Read The Smithfield Bargain Online

Authors: Jo Ann Ferguson

The Smithfield Bargain (13 page)

BOOK: The Smithfield Bargain

She grimaced and slapped his hand that was reaching for her. “You need to make progress more slowly.”

“This is charming, Romayne. I never expected you to be so concerned for me.”

She smiled. “Neither did I. Mayhap it's as simple as what you said before. There is no need for us to be pulling caps each time we are together. What time do we leave on the morrow?”

“I would say at dawn,” he said as he sat on the rock and reloaded the gun. Looking up as he pushed the top back on his powder horn, he laughed. “I fear your abigail will make it impossible to put Struthcoille behind us until nearly midday. She worries every part of this journey.” He sighed. “I want us loaded and out of here as early as possible. It still will take us several days to reach Westhampton Hall, because we cannot push that carriage far each day unless we wish it to fall apart beneath us.”

She sat next to him and clasped her hands on her lap. “You must be anxious to get to England.”

“Every minute we delay means that traitor might be able to complete his perfidious mission.” Shoving his pistol back in his pocket, he cursed. “I was close to nabbing him. Instead I was saddled with you and your troubles.”

Romayne flinched when his cool words reminded her sharply that this affable conversation was an aberration. Wishing he had let her continue to believe for the afternoon it was possible for them to be friends, she rose.

“Don't go,” he called to her back.

“Is that an order, master?” she asked without turning.

“Romayne, it may still be possible that we can be together without arguing, but it is impossible when you are irritated by every comment I make.”

Keeping her back to him, for she did not want him to suspect that tears were filling her eyes, making the hills waver in the sunshine, she whispered, “If you would not make vexing statements, I would have no reason to be angry. If I had my choice, we never would have met, but you cannot lay the blame for that night on me.”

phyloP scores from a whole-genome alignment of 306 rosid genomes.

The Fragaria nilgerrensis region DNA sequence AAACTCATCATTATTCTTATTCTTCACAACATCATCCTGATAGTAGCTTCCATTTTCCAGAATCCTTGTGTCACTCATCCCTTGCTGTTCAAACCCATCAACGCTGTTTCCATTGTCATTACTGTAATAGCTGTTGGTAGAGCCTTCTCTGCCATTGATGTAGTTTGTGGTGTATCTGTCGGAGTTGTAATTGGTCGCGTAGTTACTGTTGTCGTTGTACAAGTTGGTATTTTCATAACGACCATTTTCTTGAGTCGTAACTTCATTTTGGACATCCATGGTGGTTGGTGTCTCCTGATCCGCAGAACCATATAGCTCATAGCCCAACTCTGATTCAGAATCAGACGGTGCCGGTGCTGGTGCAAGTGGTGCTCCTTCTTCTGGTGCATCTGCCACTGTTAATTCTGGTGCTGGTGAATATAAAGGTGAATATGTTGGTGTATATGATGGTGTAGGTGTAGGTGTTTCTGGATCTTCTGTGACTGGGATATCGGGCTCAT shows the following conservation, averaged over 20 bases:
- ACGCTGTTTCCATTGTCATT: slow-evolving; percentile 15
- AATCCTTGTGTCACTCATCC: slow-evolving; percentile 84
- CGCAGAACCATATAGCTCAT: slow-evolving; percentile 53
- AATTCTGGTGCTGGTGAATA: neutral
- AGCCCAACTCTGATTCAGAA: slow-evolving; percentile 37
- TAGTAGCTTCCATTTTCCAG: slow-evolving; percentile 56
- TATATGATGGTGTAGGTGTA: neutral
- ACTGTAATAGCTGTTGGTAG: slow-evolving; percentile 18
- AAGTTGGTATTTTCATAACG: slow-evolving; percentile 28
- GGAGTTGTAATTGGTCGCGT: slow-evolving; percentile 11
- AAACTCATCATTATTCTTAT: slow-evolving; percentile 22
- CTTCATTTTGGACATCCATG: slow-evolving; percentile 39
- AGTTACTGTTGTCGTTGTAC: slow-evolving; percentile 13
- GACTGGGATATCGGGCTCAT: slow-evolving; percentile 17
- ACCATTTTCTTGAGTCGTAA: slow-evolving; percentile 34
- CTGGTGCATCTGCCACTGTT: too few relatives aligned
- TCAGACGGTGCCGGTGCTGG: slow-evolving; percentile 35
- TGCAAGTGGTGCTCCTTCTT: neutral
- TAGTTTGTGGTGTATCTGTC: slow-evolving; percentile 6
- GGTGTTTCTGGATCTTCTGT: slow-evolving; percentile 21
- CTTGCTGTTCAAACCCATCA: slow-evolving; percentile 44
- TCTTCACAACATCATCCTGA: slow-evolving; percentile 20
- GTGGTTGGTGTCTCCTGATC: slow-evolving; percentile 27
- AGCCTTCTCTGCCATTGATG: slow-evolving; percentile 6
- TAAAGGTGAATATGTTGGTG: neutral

His hands on her arms slowly turned her to face him, but he released her. “You are misunderstanding my words as an insult to you when I was being only honest about my frustration with this delay. Misunderstanding again, I would add, if I was not trying to make you see the sense you disregard.” A smile teased the corners of his lips. “Have you decided to become a cantankerous Scot?”

“I shall leave your irksome national habits to you.”

“So you will be a stubborn, imperious English-woman instead?”

She shook her head. “I have no interest in drawing daggers with you today. This is my last day here. I doubt I shall ever return.”

“That would be a surprise.”

His voice was so empty of emotion she could not guess if he was jubilant at that fact or saddened. She was eager to leave, but, like Thatcher, something about this untamed land fascinated her.
Not like Thatcher
, added that small part of her brain that refused to be silenced, for
in this untamed land fascinated her.

Was she bereft of any sense? This was not a true marriage. Letting her longing for James's touch confound her would be insane.

As her eyes met his, she was astounded when he turned away. Staring at his back, she was curious why, unlike ever before, he had been the first to lower his eyes. When he spoke, she sensed the false lightness in his voice. “Nor do I wish to spend too many weeks in England. I find it without the charm of my homeland.”

“I shall miss Ellen,” she said, wanting to heal the newest rift between them.

“And Ellen will miss you.”

She smiled. “She will miss chatting about the Season in London. I never considered there might be people who wished to be there when I often longed to put the maddening pace behind me.”

“Ellen wants to go to London?”

At his slow question, he faced her. She saw a smile forming on his lips as his eyes began to twinkle. A cramp in her stomach warned her that he was about to spring a new aspect of his scheme on her, and she collected she would like it as little as she had liked any of the others.

He spoke lowly, as if to himself. “So my little country cousin wishes to experience the flirtations of the
. With your experience in such matters, I am sure—”

“My experience?” she asked with sudden heat. “If I had suspected that you had invited me for this walk so that you could aim demure hits at me, I would have—”

He interrupted her. “Romayne, do you need to twist everything I say?” He cupped her chin and smiled. “Or could it be that you have something to hide from me? You seem unwilling to return home. Shall I learn that your innocence has been at my expense?”